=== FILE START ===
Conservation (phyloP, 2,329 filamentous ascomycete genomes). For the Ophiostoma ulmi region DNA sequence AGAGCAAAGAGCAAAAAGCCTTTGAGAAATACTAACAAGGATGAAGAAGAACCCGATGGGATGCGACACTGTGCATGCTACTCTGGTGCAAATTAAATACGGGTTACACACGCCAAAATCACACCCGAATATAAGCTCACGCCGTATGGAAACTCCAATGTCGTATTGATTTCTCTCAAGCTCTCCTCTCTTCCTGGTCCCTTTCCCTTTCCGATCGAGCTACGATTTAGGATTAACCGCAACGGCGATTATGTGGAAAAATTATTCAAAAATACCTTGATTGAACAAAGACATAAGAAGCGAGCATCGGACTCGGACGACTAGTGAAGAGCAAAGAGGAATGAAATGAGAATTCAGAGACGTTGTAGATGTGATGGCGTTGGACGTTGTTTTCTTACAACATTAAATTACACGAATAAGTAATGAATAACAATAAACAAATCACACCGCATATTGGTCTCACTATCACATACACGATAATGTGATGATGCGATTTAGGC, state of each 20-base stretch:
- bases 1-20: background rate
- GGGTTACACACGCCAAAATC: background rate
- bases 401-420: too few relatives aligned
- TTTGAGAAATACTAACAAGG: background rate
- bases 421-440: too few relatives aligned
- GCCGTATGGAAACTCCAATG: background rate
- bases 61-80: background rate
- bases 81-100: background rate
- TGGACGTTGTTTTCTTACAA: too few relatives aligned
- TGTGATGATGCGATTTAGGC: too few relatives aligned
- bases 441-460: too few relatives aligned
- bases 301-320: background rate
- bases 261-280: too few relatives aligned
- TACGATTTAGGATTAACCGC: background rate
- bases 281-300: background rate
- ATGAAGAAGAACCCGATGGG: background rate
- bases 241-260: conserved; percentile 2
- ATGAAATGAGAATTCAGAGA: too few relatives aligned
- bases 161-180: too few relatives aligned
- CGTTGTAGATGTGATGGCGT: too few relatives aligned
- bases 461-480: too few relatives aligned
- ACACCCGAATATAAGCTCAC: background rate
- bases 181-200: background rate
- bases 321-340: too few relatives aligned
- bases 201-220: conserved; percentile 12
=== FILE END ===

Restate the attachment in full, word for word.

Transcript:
Conservation (phyloP, 2,329 filamentous ascomycete genomes). For the Ophiostoma ulmi region DNA sequence AGAGCAAAGAGCAAAAAGCCTTTGAGAAATACTAACAAGGATGAAGAAGAACCCGATGGGATGCGACACTGTGCATGCTACTCTGGTGCAAATTAAATACGGGTTACACACGCCAAAATCACACCCGAATATAAGCTCACGCCGTATGGAAACTCCAATGTCGTATTGATTTCTCTCAAGCTCTCCTCTCTTCCTGGTCCCTTTCCCTTTCCGATCGAGCTACGATTTAGGATTAACCGCAACGGCGATTATGTGGAAAAATTATTCAAAAATACCTTGATTGAACAAAGACATAAGAAGCGAGCATCGGACTCGGACGACTAGTGAAGAGCAAAGAGGAATGAAATGAGAATTCAGAGACGTTGTAGATGTGATGGCGTTGGACGTTGTTTTCTTACAACATTAAATTACACGAATAAGTAATGAATAACAATAAACAAATCACACCGCATATTGGTCTCACTATCACATACACGATAATGTGATGATGCGATTTAGGC, state of each 20-base stretch:
- bases 1-20: background rate
- GGGTTACACACGCCAAAATC: background rate
- bases 401-420: too few relatives aligned
- TTTGAGAAATACTAACAAGG: background rate
- bases 421-440: too few relatives aligned
- GCCGTATGGAAACTCCAATG: background rate
- bases 61-80: background rate
- bases 81-100: background rate
- TGGACGTTGTTTTCTTACAA: too few relatives aligned
- TGTGATGATGCGATTTAGGC: too few relatives aligned
- bases 441-460: too few relatives aligned
- bases 301-320: background rate
- bases 261-280: too few relatives aligned
- TACGATTTAGGATTAACCGC: background rate
- bases 281-300: background rate
- ATGAAGAAGAACCCGATGGG: background rate
- bases 241-260: conserved; percentile 2
- ATGAAATGAGAATTCAGAGA: too few relatives aligned
- bases 161-180: too few relatives aligned
- CGTTGTAGATGTGATGGCGT: too few relatives aligned
- bases 461-480: too few relatives aligned
- ACACCCGAATATAAGCTCAC: background rate
- bases 181-200: background rate
- bases 321-340: too few relatives aligned
- bases 201-220: conserved; percentile 12